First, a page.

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Comment It goes both ways... (Score 1) 265

Like most things, there needs to be some balance between those things that you get from a vendor, and those things you do in house. Too much of either end of the spectrum is generally a problem. Too much from the vendors and you end up with the scenarios that the author describes. Too much of the in-house work, and you end up with a NMH (not made here) mentality which is ultimately destructive to the company. You end up wasting too much time re-inventing the wheel when an off-the-shelf solution would be adequate for your needs.

In the end, weigh the factors involved (timeframe, cost, how close existing solutions are to what you need ) and just make sure you pick the right tool for the job. Too much time with the hammer, and everything starts looking like a nail.

Comment Re:First strike? (Score 4, Insightful) 522

Allegedly. Given the amount of evidence and the history of the regime (last time they made this claim they backed off it) I'm skeptical. It wouldn't really surprise me either way. Iran was putting their equivalent of a drone into Iraq while US forces were there. Maybe they're just returning the favor.

Comment Re:Groupon's fault (Score 2) 611

I don't see how Groupon can be considered long term viable, if this is the kind of press they're getting.

Additionally, I imagine there are quite a few people like me out there who only use groupons with businesses I already patrionize regularly. I find myself waiting for the next groupon to show up before purchasing what I would have gotten without it anyway. Great for Groupon, but not so great for the business in question. Doesn't much sound like a sustainable model to me.

Comment Re:Simple (Score 1) 380

Initially? Yes. Many immigrants (including my ancestors) ended up in immigrant enclaves, whether they be Italian, Irish, or any of the other dozen nationalities in my family tree. Fast forward a couple of generations, and the lot of us have spread out over most of the country, while incorporating the aforementioned dozen nationalities along the way. At this point, we aren't Irish, Native American, Italian, what have you. We're simply Americans of varied heritage. Precious few of us (out to the thrice removed variety of relative) ended up staying in anything resembling an immigrant enclave.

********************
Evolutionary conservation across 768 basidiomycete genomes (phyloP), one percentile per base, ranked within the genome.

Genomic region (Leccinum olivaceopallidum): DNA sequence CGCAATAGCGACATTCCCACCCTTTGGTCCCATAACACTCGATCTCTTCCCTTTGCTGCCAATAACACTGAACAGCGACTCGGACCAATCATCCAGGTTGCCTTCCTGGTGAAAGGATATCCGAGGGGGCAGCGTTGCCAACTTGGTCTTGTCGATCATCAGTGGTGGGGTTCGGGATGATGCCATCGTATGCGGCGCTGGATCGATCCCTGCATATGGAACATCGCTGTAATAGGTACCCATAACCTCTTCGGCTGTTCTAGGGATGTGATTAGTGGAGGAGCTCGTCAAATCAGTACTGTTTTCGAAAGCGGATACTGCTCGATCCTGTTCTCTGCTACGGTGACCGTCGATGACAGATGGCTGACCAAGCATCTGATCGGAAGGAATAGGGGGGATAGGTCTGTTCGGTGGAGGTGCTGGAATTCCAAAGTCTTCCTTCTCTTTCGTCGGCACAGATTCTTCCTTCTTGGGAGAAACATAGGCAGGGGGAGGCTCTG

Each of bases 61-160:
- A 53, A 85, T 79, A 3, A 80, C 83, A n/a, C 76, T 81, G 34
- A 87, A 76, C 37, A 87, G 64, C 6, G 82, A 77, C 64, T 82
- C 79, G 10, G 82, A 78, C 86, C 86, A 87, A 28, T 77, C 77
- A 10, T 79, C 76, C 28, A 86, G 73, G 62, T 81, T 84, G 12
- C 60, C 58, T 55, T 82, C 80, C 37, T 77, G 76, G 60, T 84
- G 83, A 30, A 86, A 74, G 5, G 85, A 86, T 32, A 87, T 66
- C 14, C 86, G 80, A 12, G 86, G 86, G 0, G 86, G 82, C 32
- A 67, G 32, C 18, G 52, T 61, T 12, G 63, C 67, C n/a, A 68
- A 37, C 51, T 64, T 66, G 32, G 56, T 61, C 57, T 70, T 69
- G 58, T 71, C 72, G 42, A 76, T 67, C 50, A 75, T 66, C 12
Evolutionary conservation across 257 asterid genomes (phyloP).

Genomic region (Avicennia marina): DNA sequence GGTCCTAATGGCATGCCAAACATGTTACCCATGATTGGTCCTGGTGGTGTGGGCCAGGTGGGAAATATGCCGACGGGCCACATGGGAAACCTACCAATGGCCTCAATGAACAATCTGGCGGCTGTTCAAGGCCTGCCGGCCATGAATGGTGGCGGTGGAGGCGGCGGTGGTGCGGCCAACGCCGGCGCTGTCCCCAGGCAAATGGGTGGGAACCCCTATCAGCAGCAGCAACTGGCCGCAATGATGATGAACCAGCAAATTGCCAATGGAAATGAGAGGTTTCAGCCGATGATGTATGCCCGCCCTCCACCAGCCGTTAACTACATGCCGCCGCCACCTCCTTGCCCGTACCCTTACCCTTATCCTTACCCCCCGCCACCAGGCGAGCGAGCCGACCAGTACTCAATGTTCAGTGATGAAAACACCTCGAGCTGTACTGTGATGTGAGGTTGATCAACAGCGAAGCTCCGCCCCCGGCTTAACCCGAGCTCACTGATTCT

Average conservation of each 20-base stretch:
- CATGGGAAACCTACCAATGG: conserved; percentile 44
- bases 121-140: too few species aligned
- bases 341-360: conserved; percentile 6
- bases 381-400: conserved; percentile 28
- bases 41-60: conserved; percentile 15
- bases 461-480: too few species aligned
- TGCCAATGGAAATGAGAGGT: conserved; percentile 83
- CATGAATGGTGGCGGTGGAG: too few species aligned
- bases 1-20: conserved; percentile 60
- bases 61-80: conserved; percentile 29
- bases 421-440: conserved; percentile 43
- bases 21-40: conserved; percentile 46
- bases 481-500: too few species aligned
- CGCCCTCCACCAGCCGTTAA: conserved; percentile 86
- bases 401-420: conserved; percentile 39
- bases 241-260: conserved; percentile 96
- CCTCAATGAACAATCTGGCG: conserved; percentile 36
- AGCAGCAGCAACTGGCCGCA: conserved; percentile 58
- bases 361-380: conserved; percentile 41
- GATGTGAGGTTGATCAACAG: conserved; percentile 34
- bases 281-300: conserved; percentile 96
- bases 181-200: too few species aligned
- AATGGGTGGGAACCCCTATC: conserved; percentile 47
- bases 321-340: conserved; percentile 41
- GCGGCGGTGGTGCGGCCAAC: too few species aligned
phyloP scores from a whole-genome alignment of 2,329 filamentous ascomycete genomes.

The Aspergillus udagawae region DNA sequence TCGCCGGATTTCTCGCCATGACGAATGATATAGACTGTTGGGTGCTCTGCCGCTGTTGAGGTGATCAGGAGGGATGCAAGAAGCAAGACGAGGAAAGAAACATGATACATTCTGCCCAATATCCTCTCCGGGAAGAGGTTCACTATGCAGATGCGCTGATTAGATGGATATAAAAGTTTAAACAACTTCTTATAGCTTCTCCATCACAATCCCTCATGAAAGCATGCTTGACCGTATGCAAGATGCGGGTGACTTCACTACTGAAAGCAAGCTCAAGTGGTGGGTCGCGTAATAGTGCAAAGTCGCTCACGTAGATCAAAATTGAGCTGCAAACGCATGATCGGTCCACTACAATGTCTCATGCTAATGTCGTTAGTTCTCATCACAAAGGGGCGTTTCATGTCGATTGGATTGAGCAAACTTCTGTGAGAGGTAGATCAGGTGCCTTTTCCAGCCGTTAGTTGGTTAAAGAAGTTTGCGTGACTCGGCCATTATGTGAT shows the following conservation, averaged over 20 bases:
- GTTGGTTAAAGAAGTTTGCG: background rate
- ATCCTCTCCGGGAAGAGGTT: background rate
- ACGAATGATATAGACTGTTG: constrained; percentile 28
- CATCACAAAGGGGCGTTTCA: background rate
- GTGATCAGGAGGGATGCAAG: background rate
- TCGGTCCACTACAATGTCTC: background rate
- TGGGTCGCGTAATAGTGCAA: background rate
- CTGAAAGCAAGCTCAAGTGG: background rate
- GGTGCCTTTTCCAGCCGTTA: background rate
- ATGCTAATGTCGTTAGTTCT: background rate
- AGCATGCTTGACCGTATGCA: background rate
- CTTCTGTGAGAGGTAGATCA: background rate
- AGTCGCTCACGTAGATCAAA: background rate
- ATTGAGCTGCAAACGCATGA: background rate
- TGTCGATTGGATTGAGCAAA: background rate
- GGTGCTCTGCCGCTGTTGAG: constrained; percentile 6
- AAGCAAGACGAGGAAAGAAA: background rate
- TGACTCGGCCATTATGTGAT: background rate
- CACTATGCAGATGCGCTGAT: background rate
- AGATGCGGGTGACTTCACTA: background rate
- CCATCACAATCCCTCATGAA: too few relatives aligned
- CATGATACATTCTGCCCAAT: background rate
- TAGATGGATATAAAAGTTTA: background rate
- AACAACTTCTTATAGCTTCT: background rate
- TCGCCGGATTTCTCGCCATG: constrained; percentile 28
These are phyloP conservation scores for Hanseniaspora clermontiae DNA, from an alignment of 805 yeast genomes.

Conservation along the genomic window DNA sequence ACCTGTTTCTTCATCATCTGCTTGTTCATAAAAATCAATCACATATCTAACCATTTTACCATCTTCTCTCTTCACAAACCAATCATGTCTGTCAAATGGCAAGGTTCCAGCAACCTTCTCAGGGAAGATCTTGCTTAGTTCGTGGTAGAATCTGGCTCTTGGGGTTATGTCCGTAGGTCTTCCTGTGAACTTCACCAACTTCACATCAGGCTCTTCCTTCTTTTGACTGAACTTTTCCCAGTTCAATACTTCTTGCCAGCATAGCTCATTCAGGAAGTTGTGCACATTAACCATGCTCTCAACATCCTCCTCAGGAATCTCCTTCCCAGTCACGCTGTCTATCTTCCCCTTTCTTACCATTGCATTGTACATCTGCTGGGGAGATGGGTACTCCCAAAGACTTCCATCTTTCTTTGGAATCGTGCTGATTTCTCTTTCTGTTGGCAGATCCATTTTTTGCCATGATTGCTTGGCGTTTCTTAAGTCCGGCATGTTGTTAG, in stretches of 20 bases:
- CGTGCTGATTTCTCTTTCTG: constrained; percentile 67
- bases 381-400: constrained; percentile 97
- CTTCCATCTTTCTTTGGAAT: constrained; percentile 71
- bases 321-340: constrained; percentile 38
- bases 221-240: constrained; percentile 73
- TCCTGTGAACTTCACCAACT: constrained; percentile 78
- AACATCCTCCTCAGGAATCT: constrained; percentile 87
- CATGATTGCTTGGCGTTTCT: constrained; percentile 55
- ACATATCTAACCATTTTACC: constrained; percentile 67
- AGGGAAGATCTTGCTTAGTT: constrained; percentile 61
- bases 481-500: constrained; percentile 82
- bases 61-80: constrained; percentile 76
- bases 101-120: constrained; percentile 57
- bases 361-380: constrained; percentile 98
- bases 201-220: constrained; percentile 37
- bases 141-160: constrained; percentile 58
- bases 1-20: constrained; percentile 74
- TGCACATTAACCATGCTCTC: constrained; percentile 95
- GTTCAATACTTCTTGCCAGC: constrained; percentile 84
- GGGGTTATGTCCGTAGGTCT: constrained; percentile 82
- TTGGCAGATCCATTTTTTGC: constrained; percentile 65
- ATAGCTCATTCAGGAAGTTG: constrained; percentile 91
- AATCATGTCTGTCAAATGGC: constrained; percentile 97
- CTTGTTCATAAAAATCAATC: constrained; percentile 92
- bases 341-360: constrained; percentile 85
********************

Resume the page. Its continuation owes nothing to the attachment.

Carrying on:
Anecdotal, I suppose, but that's my experience.

Comment Re:Let's break the law (Score 2) 423

Protesting doesn't always work. It's not a novel concept. Doing things to break the law aren't going to get them what they want in this case either. You're not always going to get what you want, no matter how you try and get it.

The reality of the situation is that UK's budget deficit in 2010 was almost 12% of GDP. Of course some things are going to get cut. I'm not sure why the students are so surprised. Budgets across the board in the UK are getting slashed. They can be pissed off all they want and protest to express their feelings, but it doesn't change the reality of the situation. I'm not saying it doesn't suck, just that going out and breaking the law doesn't make anything better. It's a knee-jerk response that helps no one.

Comment Who the hell is this blogger? (Score 4, Informative) 497

I mean, besides being obviously anti-MS (standard /. fare).
If you look at MS's financials and check the annual reports, it doesn't much look like a company that has been "tanking in recent years". Most companies would kill for the revenue growth and operating margin Microsoft has had since 2005. Tanking in recent years, my ass.

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